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Wednesday, December 7, 2022
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Judge's Pension Must Wait Till Retirement

The V.I. Supreme Court issued an opinion Tuesday ruling V.I. Superior Court Judge Julio Brady cannot collect a pension for his service as lieutenant governor from 1986-1990, so long as he continues to receive his judge’s salary from the government.

The dispute arose from some seeming ambiguity in V.I. law. One section written in the 1990s specifically mandates that a lieutenant governor’s or governor’s pension, which is funded separately from regular government pensions, must be suspended during any future government employment.

Another section enacted in 2001 says more broadly that nothing "contained in this chapter be construed to prevent a member of the judiciary from receiving, while serving in the Judiciary, an annuity for non-judicial service."

According to documents filed by Brady and by the V.I. Government, Brady received his special lieutenant governor’s pension from 2003, shortly after it was created by the Legislature, until January 2007, when the Finance Department ordered the pension checks suspended while Brady remained on the bench. There was a roughly seven-month period during which Brady received the pension and his judge’s paycheck. Brady has been fighting the decision ever since.

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Superior Court Judge Edgar Ross issued an order in October 2011 finding Brady was not entitled to collect the lieutenant governor’s pension while sitting as a Superior Court judge and Brady appealed a few days later.

Brady argued Ross erred in citing the law expressly stating lieutenant governors’ pensions will be suspended, because the broader law allowing retired public employees in general to collect pensions while serving in the judiciary was enacted after the one banning the practice, and so should dictate the law.

Brady argued the Legislature is, by legal precedent, presumed by courts to know all its own past laws, and if it meant for the new law to not apply to the lieutenant governor, it would have said so explicitly.

Brady asserts in his court brief that "of the thousands of retired government workers receiving a pension in 2001 after (the law) was enacted, all could become (judges) and still receive that retirement except the plaintiff, Julio Brady, who is the only one who became a territorial judicial officer after his term of office ended as lieutenant governor in 1986."

In its response, the V.I Government argued the mandate to suspend lieutenant governors’ pensions while they serve in another government position is not overturned or made null and void by the later law, because it makes no mention of those two offices, which are specifically mentioned in earlier law.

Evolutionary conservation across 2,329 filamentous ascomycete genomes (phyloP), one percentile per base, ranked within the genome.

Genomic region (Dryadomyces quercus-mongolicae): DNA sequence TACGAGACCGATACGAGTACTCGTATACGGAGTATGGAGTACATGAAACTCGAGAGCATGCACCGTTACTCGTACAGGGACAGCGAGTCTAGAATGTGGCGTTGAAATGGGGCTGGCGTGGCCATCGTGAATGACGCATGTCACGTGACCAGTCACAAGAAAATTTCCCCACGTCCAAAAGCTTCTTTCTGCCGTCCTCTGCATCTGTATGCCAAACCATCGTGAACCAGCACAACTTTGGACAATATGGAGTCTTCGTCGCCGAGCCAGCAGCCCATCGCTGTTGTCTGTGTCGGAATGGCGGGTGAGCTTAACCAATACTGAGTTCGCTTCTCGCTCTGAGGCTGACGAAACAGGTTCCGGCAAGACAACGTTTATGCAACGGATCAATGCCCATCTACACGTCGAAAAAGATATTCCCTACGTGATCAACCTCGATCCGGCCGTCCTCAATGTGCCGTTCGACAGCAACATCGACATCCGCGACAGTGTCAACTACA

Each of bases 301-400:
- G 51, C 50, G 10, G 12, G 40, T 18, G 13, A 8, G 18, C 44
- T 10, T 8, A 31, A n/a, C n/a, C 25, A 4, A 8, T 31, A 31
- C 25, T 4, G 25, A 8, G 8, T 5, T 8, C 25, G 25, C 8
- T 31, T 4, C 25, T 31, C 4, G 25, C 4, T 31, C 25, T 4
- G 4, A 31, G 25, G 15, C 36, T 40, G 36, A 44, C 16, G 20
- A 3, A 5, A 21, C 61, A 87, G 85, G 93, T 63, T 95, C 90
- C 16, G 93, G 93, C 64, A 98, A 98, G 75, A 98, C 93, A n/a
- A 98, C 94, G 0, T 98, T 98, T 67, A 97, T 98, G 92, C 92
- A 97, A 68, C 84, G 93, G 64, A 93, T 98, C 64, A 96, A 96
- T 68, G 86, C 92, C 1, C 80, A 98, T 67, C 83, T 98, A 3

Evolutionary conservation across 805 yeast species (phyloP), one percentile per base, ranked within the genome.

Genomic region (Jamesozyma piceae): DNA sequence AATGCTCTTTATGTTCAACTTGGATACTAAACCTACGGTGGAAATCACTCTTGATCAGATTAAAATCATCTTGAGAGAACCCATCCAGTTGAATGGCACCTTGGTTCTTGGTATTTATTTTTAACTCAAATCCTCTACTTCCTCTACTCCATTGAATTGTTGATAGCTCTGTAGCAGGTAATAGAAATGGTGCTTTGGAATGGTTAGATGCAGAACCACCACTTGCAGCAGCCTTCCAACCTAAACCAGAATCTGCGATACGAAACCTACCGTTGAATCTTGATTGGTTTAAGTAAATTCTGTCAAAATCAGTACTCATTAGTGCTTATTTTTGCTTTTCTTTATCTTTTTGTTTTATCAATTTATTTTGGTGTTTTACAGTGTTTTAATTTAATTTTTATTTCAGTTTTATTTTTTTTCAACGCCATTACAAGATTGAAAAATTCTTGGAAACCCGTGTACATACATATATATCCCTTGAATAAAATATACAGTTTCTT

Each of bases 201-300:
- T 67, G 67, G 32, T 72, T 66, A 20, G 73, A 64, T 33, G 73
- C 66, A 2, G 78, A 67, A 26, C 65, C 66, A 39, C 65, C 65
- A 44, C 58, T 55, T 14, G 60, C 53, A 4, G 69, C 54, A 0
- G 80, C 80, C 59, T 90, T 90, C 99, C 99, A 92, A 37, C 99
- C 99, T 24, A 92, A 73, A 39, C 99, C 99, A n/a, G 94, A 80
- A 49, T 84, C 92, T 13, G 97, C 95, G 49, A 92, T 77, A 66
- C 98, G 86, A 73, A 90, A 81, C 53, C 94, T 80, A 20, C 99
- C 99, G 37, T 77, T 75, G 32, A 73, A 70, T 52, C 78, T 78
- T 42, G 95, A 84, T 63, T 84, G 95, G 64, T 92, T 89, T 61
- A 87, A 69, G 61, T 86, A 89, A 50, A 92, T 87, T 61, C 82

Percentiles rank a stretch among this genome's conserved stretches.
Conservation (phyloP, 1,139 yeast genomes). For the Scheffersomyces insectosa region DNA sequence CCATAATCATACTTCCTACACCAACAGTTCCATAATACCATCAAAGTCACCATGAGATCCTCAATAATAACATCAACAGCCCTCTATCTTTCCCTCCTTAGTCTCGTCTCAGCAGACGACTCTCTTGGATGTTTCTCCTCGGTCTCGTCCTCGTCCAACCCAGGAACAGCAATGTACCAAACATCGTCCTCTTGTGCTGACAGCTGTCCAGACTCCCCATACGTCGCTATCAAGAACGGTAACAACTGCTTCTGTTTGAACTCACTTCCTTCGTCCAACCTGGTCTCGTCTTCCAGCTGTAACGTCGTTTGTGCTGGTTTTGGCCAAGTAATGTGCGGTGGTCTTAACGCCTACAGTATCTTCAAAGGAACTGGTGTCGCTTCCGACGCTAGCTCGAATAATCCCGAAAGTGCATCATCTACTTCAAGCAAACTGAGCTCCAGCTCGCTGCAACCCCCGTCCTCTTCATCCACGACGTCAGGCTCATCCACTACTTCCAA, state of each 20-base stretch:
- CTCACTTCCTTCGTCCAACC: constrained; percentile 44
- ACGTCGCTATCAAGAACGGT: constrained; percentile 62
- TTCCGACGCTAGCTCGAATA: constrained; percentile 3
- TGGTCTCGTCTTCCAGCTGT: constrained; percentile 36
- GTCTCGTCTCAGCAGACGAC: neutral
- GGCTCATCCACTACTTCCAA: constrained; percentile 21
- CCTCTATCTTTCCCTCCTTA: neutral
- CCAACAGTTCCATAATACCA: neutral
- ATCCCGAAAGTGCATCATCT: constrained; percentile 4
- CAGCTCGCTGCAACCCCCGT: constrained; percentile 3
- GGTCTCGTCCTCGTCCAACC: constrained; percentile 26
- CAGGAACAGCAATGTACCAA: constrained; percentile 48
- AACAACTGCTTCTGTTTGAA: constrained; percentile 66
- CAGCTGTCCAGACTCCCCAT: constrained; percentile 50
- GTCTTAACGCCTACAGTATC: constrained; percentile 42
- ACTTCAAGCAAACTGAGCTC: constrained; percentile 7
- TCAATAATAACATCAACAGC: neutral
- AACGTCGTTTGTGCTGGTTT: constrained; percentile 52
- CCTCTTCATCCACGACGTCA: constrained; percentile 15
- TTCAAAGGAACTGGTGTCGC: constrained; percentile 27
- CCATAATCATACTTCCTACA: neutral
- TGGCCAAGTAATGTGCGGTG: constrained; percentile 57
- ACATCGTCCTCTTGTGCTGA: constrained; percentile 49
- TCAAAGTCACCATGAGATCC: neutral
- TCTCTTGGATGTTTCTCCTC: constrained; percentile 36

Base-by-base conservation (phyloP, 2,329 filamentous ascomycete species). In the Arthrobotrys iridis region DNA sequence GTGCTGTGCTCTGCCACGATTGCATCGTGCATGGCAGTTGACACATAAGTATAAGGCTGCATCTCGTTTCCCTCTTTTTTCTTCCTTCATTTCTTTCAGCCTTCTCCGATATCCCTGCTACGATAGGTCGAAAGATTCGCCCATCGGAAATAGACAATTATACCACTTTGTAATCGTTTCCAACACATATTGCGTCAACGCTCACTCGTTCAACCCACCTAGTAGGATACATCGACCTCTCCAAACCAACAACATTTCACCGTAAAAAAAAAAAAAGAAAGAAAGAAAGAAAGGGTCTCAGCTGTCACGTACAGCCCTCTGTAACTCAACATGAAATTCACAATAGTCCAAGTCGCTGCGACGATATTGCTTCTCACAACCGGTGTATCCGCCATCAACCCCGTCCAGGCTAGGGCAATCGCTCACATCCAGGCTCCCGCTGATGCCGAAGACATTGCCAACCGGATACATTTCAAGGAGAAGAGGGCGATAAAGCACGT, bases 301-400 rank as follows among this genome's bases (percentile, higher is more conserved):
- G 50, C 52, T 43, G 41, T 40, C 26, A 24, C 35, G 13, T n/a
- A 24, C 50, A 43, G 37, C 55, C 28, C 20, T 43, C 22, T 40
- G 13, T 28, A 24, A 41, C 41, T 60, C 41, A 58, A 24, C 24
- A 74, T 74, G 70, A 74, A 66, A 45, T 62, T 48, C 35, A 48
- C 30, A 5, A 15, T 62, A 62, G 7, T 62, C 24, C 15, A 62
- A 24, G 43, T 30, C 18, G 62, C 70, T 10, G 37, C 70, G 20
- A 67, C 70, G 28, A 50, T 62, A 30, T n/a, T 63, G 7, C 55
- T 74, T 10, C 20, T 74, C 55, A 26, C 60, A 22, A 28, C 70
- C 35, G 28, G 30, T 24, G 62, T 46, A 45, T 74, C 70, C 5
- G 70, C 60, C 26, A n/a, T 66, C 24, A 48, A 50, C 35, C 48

Citing past case law, the government argued that when the Legislature uses a specific reference in one section of law, but omits it in another, it is presumed to have done so intentionally, so the fact that the existing explicit requirement that the lieutenant governor’s pension be suspended is not mentioned must be read to mean it remains in force.

The government also argues that the section of law Brady is relying on refers specifically to the section of law creating regular government employee pensions, and not the different section that sets up special pensions for the lieutenant governor and governor.

The court heard oral arguments in the case June 12, and Tuesday issued its opinion effectively upholding the government’s position. The three-judge panel, consisting of Chief Justice Rhys Hodge, Associate Justice Maria Cabret and Designated Justice Thomas Moore, determined the two statutes do not conflict, and the law that expressly forbids pension payments to former governors and lieutenant governors while employed by the government does apply.

"Contrary to Judge Brady’s contention, (the section of law he cited) does not ‘create a right’ requiring that all judicial officers be permitted to receive vested non-judicial pensions while sitting on courts in this territory," the justices wrote. That law "merely clarifies that nothing contained in (the particular section of law) should be “construed to prevent a member of the Judiciary from receiving, while serving in the Judiciary, an annuity for non-judicial service.” But the law that prevents former governors and lieutenant governors from collecting pensions is in an entirely different section of the law – the one that sets up the separate pension system for those two offices. So there is no conflict between the two provisions.

"Judge Brady is not entitled to receive pension payments from the Elected Governors and Elected Lieutenant Governors Retirement Fund while serving as a Superior Court judge. Therefore, the Superior Court did not err in granting the government’s motion for summary judgment and dismissing Judge Brady’s complaint," the court concluded.

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